Informant: Why did Timmy fall off the swing?
Informant: Because he had no arms.
Collector: Oh and then the “Knock knock. Who’s there? Not Timmy!”
Informant: Yeah! Also, say “knock knock.”
Collector: Knock knock.
Informant: Who’s there?
Collector: Who? Oh wait, what? Oh!
Informant: Yeah! That one’s just awkward.
Collector’s Notes: In class, we learned about the growing popularity of anti-jokes, and I think is probably the most common one I’ve heard. It was cool how the Informant and I were able to add to the joke together and make it a two-sided joke. It’s interesting that this particular joke, always a swing and always Timmy, is also almost always followed up with the knock-knock anti-joke. It’s like it’s two-parted. A young child with no arms is not funny at all, but I think it is a way that we address serious things with humor. The fact that someone without arms can’t do all of the everyday things that we do is really sad and hard for some people to talk about without it becoming awkward. This jokes eases some of that tension.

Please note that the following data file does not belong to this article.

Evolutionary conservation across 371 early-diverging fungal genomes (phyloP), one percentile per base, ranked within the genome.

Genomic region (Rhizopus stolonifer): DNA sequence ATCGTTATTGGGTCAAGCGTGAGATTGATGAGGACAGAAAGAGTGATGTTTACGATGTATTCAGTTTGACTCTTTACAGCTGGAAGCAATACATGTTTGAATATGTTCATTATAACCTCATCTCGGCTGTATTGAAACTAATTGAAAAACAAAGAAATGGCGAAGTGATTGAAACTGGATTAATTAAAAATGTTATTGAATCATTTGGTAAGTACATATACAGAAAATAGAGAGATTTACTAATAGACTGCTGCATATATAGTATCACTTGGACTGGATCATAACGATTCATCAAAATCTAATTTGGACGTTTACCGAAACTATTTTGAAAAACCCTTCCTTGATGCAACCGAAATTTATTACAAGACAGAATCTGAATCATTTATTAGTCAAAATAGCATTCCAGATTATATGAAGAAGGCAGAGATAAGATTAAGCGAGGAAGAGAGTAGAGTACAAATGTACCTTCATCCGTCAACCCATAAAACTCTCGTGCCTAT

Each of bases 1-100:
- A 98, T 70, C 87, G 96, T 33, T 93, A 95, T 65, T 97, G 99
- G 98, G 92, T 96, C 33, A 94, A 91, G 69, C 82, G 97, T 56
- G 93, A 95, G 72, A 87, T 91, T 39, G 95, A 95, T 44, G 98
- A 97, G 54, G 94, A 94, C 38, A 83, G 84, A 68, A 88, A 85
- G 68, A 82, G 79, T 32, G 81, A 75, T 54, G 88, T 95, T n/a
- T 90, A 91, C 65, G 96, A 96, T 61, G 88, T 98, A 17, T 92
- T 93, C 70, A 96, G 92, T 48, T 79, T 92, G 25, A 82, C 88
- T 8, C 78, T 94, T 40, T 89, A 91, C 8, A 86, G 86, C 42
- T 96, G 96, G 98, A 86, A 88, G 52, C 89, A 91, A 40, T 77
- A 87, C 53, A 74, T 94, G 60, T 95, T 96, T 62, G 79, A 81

A type of riddle we talked about in class was the “catch” riddle, in which you trick someone into saying the wrong thing. Most times, it’s supposed to insinuate something inappropriate. An example that I know off-hand is “What’s brown and sticky?” which makes it seem like the person is supposed to say “Poop,” when actually, the answer is “a stick.” The Informant’s second joke reminded me of that. It tricks the person being told to joke into saying something that they’re not supposed to say, therefore putting them in the awkward position of suddenly becoming the joke-teller instead of receiver.